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●INTERVIEW● Metrópolis TVE

Katsuhiro Otomo was interviewed for the TV program METRÓPOLIS aired on September 16, 1990 in the Spanish public television TVE.


Katsuhiro Otomo, 36 years old, self-taught, Tokyo. In the late 70s he published his first album, considered the master of manga or comics in Japanese, claims to be heavily influenced by cinema. AKIRA, a manga that expands for over 1500 pages and the first film directed by Otomo. Narrates the confrontation between motorized youth gangs in a High-Tech Japan.


The reason I started writing "AKIRA" was that the publisher asked me to write a new science fiction story. I wanted to create something about the near future world, with a lot of action and aimed at young people aged 15 or 16.

All well-built cities hide within themselves a state of destruction. All beautiful and well-made things must be destroyed or someday they will cease to exist and will seem more attractive to us. Current Japan is a very prosperous country and has many beautiful places. I felt the urge to destroy it.

I love movies, I wanted to use the technique of -cutting- like in the cinema. I started drawing comics by the influence of Kubrick, Fellini or Kurosawa. That's why I like to use the way of cutting that is used in movies.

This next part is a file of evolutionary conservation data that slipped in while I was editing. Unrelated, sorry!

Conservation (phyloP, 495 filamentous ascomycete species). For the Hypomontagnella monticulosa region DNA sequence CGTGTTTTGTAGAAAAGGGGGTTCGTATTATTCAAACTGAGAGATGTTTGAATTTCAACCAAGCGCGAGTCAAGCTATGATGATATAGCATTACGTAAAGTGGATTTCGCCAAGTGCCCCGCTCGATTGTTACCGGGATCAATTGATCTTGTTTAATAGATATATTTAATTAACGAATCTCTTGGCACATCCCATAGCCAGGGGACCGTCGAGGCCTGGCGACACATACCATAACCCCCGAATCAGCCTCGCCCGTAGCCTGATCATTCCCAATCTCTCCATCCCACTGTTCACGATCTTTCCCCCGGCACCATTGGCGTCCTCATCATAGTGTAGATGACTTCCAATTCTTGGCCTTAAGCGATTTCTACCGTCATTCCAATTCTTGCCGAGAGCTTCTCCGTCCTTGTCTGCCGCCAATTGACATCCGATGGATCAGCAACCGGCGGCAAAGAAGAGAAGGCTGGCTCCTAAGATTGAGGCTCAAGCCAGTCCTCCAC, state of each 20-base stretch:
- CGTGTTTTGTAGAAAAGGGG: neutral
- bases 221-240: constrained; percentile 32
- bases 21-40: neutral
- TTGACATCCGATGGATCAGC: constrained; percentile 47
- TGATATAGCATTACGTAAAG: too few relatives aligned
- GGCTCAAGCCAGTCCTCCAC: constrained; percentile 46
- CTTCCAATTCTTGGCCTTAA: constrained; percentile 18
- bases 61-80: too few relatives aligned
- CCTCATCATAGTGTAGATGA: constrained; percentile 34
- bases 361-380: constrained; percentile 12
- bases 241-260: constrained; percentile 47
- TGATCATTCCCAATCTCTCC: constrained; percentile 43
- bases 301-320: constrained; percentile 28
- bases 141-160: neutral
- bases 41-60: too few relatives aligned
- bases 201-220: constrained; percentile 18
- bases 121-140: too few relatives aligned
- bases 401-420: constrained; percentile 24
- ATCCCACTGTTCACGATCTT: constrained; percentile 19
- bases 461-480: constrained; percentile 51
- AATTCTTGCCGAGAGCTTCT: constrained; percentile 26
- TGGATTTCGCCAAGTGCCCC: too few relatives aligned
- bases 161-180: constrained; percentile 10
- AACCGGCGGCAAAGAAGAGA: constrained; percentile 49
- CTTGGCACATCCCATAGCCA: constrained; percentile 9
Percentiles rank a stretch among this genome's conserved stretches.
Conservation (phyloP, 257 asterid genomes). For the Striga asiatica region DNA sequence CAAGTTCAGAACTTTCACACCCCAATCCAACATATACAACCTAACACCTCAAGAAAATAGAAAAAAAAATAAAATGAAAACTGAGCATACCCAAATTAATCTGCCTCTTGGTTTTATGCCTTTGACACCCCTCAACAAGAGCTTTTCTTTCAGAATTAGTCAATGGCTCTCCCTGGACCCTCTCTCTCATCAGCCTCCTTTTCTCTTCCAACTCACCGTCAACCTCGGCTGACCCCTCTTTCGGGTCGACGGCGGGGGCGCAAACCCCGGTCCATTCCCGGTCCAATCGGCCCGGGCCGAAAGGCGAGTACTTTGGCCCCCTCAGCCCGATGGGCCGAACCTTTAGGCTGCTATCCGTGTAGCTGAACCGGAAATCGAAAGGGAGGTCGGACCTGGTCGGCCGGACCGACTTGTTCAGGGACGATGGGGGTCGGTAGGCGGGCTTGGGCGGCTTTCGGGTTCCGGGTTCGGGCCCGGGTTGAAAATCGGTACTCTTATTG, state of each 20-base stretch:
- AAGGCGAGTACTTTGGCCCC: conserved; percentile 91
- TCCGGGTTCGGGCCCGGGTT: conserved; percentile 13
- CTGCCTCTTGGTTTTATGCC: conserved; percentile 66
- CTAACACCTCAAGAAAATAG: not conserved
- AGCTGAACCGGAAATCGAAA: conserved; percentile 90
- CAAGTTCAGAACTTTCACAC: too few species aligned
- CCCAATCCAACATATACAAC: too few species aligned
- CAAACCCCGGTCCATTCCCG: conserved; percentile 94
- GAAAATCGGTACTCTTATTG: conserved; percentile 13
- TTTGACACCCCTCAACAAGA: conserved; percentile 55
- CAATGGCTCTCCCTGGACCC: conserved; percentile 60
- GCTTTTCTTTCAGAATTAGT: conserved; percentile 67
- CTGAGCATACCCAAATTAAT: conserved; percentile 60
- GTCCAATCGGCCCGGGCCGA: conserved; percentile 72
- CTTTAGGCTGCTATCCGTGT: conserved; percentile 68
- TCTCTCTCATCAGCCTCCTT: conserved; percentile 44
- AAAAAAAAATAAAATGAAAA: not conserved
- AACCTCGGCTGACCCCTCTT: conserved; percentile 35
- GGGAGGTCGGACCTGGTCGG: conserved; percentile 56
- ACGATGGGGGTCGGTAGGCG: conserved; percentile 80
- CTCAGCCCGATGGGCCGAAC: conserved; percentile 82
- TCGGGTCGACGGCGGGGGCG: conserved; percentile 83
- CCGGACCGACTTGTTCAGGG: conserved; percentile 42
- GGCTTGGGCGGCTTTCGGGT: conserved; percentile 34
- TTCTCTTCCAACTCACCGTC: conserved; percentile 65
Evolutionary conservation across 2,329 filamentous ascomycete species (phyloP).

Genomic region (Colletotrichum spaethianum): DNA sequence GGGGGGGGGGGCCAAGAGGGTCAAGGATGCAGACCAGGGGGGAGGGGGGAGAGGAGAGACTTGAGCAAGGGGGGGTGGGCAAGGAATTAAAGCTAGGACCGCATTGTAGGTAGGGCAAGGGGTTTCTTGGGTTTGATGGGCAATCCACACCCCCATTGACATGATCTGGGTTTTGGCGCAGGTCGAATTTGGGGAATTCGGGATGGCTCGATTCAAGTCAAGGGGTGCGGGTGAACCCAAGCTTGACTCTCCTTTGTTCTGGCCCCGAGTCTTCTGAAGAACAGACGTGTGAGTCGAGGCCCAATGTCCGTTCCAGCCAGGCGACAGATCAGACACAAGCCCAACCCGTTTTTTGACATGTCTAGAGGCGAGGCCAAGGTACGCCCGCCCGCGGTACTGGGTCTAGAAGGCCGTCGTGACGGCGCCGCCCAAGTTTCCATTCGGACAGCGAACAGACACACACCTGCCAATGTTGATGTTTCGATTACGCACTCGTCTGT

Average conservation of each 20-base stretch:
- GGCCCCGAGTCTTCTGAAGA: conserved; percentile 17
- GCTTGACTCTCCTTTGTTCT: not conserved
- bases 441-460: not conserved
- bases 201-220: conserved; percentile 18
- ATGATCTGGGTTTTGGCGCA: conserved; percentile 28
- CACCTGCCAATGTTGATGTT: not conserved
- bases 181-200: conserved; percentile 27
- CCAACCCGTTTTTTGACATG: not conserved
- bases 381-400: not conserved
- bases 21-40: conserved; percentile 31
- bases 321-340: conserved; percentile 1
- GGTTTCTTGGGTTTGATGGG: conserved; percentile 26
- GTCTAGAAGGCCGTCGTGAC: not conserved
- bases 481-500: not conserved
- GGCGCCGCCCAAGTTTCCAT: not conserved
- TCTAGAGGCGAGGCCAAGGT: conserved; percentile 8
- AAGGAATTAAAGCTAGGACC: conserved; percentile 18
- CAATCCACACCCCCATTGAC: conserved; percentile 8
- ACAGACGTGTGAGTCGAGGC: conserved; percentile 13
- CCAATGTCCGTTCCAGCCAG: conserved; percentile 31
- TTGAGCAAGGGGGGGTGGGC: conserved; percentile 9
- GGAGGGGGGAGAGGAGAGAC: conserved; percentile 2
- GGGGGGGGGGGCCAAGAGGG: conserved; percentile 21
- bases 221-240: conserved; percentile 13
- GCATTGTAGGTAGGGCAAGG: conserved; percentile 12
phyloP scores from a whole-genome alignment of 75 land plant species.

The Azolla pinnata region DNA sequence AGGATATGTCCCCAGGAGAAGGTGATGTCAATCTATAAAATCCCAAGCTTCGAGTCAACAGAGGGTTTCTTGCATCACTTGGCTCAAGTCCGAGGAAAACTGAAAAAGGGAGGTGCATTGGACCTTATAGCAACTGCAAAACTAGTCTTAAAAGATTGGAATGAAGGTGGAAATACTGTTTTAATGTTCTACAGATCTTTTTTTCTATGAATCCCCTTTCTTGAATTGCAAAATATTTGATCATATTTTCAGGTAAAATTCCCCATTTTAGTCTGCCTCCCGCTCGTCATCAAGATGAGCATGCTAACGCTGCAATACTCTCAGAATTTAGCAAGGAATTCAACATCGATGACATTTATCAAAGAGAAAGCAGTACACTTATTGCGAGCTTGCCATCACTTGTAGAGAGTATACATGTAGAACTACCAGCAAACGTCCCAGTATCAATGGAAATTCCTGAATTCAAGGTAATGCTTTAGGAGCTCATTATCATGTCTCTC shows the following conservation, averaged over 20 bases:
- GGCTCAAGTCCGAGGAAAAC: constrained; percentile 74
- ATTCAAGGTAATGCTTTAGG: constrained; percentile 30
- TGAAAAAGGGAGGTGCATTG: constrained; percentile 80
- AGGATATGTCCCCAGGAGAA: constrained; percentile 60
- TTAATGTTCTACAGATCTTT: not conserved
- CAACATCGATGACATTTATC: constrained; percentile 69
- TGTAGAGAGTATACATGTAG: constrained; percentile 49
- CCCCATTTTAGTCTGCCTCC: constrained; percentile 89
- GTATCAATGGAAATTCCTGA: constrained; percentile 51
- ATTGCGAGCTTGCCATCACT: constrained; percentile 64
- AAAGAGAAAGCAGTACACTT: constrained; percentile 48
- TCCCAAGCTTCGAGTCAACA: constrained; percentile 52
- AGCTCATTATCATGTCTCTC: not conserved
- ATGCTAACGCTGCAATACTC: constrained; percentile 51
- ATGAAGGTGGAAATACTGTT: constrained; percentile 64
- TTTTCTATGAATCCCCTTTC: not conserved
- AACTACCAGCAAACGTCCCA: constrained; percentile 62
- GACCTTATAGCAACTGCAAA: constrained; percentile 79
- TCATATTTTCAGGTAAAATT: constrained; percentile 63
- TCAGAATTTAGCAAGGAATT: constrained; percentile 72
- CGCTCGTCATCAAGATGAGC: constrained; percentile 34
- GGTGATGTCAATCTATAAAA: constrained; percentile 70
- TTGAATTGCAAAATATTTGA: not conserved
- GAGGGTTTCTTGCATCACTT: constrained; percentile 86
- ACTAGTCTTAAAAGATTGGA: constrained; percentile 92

In Japan, many animation shows are created today but there are hardly any conditions for creators to do their job well. That is why there are few works that can be exhibited in movie theaters with a lot of capacity. To change this situation, comic writers have to take the initiative. You can't try to change the animation industry from within. I have always wanted to do a job like this and I was lucky that when this occasion was presented I could have more budget than other movies have.

In Japanese manga, the story is very important. As the comics come out in weekly magazines, you have to keep the expectation every week. Readers wait thinking: Now what will happen? That is why artists don't strive to make quality drawings. They think that if the story is interesting, they can "pass" the quality of the drawings. Meanwhile, in Europe, the most important thing are the drawings, conceived as art. I think this is the main difference between the Japanese and European comics.